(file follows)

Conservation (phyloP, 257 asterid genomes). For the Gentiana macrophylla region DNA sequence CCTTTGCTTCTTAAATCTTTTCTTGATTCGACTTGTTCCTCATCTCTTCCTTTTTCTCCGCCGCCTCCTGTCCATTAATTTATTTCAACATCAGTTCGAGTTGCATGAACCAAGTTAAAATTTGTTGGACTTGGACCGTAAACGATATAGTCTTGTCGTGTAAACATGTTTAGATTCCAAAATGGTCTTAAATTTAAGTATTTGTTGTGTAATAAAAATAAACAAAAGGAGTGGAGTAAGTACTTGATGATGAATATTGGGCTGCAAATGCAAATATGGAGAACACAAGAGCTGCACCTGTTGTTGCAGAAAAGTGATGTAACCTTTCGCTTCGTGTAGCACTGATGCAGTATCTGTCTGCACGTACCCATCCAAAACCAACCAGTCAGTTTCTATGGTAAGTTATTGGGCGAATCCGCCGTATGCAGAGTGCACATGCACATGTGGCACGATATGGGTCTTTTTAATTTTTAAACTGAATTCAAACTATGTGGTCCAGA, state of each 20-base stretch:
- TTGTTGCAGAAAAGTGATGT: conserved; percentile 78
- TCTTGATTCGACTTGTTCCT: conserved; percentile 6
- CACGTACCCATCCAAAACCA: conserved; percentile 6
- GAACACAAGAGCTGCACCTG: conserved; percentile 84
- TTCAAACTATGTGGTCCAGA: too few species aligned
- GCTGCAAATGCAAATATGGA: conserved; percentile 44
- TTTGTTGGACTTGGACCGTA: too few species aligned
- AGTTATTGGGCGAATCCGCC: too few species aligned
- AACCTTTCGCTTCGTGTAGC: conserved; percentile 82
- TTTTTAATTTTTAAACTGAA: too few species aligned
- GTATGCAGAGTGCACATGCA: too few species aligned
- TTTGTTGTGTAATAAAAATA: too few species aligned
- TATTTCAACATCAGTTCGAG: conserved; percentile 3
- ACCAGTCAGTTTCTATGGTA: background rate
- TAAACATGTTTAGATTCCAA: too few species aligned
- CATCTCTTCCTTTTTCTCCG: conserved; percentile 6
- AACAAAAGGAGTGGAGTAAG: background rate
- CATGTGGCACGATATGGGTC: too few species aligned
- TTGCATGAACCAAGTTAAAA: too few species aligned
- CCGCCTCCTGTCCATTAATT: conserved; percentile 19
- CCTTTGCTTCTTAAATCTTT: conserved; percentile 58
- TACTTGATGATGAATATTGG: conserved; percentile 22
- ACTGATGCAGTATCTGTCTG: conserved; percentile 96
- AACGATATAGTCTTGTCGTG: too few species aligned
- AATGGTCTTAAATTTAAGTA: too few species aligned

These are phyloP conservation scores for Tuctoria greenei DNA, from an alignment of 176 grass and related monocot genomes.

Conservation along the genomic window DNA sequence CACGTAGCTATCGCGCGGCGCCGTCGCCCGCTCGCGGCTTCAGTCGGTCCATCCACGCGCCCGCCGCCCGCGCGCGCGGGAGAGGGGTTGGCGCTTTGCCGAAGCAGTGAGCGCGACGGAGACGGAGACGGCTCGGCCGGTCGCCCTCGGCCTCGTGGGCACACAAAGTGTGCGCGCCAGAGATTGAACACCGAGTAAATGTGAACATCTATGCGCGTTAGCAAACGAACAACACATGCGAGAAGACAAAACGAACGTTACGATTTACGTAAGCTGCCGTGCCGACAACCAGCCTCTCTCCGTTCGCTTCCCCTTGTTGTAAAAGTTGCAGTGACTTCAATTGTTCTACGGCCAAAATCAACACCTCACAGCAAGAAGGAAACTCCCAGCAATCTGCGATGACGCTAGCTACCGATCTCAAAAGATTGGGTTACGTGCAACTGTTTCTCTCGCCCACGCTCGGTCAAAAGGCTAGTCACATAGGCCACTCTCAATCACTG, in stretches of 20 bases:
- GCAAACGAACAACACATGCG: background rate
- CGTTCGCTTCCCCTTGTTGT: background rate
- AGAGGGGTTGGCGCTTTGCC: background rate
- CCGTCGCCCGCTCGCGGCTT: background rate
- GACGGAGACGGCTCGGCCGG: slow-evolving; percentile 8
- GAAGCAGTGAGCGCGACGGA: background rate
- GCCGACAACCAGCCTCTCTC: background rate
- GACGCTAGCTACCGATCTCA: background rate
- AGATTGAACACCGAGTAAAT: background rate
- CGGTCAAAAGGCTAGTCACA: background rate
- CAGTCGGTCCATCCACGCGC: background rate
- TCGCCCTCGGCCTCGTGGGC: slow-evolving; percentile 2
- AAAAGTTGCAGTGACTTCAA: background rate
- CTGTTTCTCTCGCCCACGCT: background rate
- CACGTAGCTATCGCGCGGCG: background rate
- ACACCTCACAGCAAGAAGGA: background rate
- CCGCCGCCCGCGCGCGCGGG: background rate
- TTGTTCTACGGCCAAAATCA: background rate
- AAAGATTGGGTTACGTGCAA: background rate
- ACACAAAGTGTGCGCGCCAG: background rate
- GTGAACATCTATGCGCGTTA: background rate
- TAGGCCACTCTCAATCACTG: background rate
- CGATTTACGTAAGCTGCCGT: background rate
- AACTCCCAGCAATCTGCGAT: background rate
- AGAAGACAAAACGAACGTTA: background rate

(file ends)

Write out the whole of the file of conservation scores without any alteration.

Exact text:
Conservation (phyloP, 257 asterid genomes). For the Gentiana macrophylla region DNA sequence CCTTTGCTTCTTAAATCTTTTCTTGATTCGACTTGTTCCTCATCTCTTCCTTTTTCTCCGCCGCCTCCTGTCCATTAATTTATTTCAACATCAGTTCGAGTTGCATGAACCAAGTTAAAATTTGTTGGACTTGGACCGTAAACGATATAGTCTTGTCGTGTAAACATGTTTAGATTCCAAAATGGTCTTAAATTTAAGTATTTGTTGTGTAATAAAAATAAACAAAAGGAGTGGAGTAAGTACTTGATGATGAATATTGGGCTGCAAATGCAAATATGGAGAACACAAGAGCTGCACCTGTTGTTGCAGAAAAGTGATGTAACCTTTCGCTTCGTGTAGCACTGATGCAGTATCTGTCTGCACGTACCCATCCAAAACCAACCAGTCAGTTTCTATGGTAAGTTATTGGGCGAATCCGCCGTATGCAGAGTGCACATGCACATGTGGCACGATATGGGTCTTTTTAATTTTTAAACTGAATTCAAACTATGTGGTCCAGA, state of each 20-base stretch:
- TTGTTGCAGAAAAGTGATGT: conserved; percentile 78
- TCTTGATTCGACTTGTTCCT: conserved; percentile 6
- CACGTACCCATCCAAAACCA: conserved; percentile 6
- GAACACAAGAGCTGCACCTG: conserved; percentile 84
- TTCAAACTATGTGGTCCAGA: too few species aligned
- GCTGCAAATGCAAATATGGA: conserved; percentile 44
- TTTGTTGGACTTGGACCGTA: too few species aligned
- AGTTATTGGGCGAATCCGCC: too few species aligned
- AACCTTTCGCTTCGTGTAGC: conserved; percentile 82
- TTTTTAATTTTTAAACTGAA: too few species aligned
- GTATGCAGAGTGCACATGCA: too few species aligned
- TTTGTTGTGTAATAAAAATA: too few species aligned
- TATTTCAACATCAGTTCGAG: conserved; percentile 3
- ACCAGTCAGTTTCTATGGTA: background rate
- TAAACATGTTTAGATTCCAA: too few species aligned
- CATCTCTTCCTTTTTCTCCG: conserved; percentile 6
- AACAAAAGGAGTGGAGTAAG: background rate
- CATGTGGCACGATATGGGTC: too few species aligned
- TTGCATGAACCAAGTTAAAA: too few species aligned
- CCGCCTCCTGTCCATTAATT: conserved; percentile 19
- CCTTTGCTTCTTAAATCTTT: conserved; percentile 58
- TACTTGATGATGAATATTGG: conserved; percentile 22
- ACTGATGCAGTATCTGTCTG: conserved; percentile 96
- AACGATATAGTCTTGTCGTG: too few species aligned
- AATGGTCTTAAATTTAAGTA: too few species aligned

These are phyloP conservation scores for Tuctoria greenei DNA, from an alignment of 176 grass and related monocot genomes.

Conservation along the genomic window DNA sequence CACGTAGCTATCGCGCGGCGCCGTCGCCCGCTCGCGGCTTCAGTCGGTCCATCCACGCGCCCGCCGCCCGCGCGCGCGGGAGAGGGGTTGGCGCTTTGCCGAAGCAGTGAGCGCGACGGAGACGGAGACGGCTCGGCCGGTCGCCCTCGGCCTCGTGGGCACACAAAGTGTGCGCGCCAGAGATTGAACACCGAGTAAATGTGAACATCTATGCGCGTTAGCAAACGAACAACACATGCGAGAAGACAAAACGAACGTTACGATTTACGTAAGCTGCCGTGCCGACAACCAGCCTCTCTCCGTTCGCTTCCCCTTGTTGTAAAAGTTGCAGTGACTTCAATTGTTCTACGGCCAAAATCAACACCTCACAGCAAGAAGGAAACTCCCAGCAATCTGCGATGACGCTAGCTACCGATCTCAAAAGATTGGGTTACGTGCAACTGTTTCTCTCGCCCACGCTCGGTCAAAAGGCTAGTCACATAGGCCACTCTCAATCACTG, in stretches of 20 bases:
- GCAAACGAACAACACATGCG: background rate
- CGTTCGCTTCCCCTTGTTGT: background rate
- AGAGGGGTTGGCGCTTTGCC: background rate
- CCGTCGCCCGCTCGCGGCTT: background rate
- GACGGAGACGGCTCGGCCGG: slow-evolving; percentile 8
- GAAGCAGTGAGCGCGACGGA: background rate
- GCCGACAACCAGCCTCTCTC: background rate
- GACGCTAGCTACCGATCTCA: background rate
- AGATTGAACACCGAGTAAAT: background rate
- CGGTCAAAAGGCTAGTCACA: background rate
- CAGTCGGTCCATCCACGCGC: background rate
- TCGCCCTCGGCCTCGTGGGC: slow-evolving; percentile 2
- AAAAGTTGCAGTGACTTCAA: background rate
- CTGTTTCTCTCGCCCACGCT: background rate
- CACGTAGCTATCGCGCGGCG: background rate
- ACACCTCACAGCAAGAAGGA: background rate
- CCGCCGCCCGCGCGCGCGGG: background rate
- TTGTTCTACGGCCAAAATCA: background rate
- AAAGATTGGGTTACGTGCAA: background rate
- ACACAAAGTGTGCGCGCCAG: background rate
- GTGAACATCTATGCGCGTTA: background rate
- TAGGCCACTCTCAATCACTG: background rate
- CGATTTACGTAAGCTGCCGT: background rate
- AACTCCCAGCAATCTGCGAT: background rate
- AGAAGACAAAACGAACGTTA: background rate